New York- Presbyterian Hospital is said to be asking the state’s permission to decertify all 30 psychiatric beds at its Allen Hospital in Inwood. The facility provides inpatient much-needed treatment to hundreds of locals annually.
Community residents say the plan poses a danger to locals, as more of those in need of help will find their way onto the streets.
“The scary prospect is that the folks will give up the search for help if they’re forced to go seek it,” Community Board 12 Chairman Shah Ally told the New York Post. “With the beds closing, bad things are going to happen, whether it’s people killing themselves or killing someone else.”
“These are low-functioning patients with histories of violence,” Allen Hospital nurse Anthony Ciampa told the Post. “For New York-Presbyterian to close its doors to the mentally ill does not reflect the actions of a community hospital. This translates to me as taking away from areas of need and building in profitable areas of greed.”
New York-Presbyterian submitted a $70 million plan to the state Health Department in late December to eliminate the Allen Hospital’s psychiatric unit in favor of moving and modernizing its maternity ward and adding four operating rooms and “support spaces,” according to the Post. “The move would slash the NewYork-Presbyterian system’s 352 psychiatric beds by almost 8 percent, with the vast majority of those remaining, 251, at its Westchester Division in White Plains,” the paper added.
The problem is far from a new one. For people in New York with severe mental illness, the New York Times reported last summer, “the path to treatment has increasingly passed through the city’s public hospitals, even as health officials and private hospitals try to accelerate years of slow progress by providing people with better outpatient care. A new report shows that treatment is being provided more and more by the city’s strained public hospital system, as financial pressures on some private hospitals drive them to divert psychiatric patients and close beds.”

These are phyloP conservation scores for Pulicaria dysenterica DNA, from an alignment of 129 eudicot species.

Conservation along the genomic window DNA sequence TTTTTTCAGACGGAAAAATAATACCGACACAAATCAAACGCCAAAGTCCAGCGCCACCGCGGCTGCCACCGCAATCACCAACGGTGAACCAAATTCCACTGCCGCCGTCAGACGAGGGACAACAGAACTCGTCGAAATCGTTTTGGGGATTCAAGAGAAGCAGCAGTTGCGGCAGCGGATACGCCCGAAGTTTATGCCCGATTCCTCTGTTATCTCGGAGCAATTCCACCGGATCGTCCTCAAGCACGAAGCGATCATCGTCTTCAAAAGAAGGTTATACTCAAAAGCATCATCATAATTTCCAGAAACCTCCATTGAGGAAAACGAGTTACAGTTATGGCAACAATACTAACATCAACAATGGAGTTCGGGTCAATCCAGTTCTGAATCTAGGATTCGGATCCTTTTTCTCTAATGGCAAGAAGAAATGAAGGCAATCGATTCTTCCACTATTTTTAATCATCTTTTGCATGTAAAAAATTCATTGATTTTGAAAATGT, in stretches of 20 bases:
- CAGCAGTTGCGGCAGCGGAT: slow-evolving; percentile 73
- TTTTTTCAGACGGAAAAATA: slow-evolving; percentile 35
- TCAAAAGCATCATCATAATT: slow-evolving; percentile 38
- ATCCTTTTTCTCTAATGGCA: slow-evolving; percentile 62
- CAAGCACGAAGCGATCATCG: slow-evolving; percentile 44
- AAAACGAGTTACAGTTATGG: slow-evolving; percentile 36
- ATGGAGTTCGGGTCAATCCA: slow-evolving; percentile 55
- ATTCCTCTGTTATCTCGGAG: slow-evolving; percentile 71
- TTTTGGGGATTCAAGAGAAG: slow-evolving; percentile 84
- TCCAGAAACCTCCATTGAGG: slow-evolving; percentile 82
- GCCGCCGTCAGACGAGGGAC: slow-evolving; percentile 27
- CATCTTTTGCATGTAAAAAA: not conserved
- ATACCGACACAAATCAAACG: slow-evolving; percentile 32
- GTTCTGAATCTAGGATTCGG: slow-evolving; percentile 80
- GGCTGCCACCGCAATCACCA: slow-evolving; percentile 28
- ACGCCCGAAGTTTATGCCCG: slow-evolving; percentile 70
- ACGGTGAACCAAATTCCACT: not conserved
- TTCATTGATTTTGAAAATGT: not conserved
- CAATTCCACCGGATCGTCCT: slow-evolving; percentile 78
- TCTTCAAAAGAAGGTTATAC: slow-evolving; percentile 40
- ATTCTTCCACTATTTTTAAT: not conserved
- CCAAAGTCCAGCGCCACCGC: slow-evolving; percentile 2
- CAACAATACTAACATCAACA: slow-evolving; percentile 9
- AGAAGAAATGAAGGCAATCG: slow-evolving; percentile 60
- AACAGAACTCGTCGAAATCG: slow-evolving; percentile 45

According to the Times, New York State is in the third year of a $7 billion Medicaid reform plan that “encourages hospitals to avoid unnecessary hospitalizations, especially for mental illness, by instead investing in helping people manage their medications outside the hospital and integrating psychiatric care with other doctor visits.”
Kinsey McManus, services director at the National Alliance on Mental Illness of New York City, told the Times that the mental health system “is always behind in how they’re handling things. Stigma is rampant on all levels, including on what’s the priority in the agenda of the government, what’s the priority of hospitals.”
By: Charles Cumberbein
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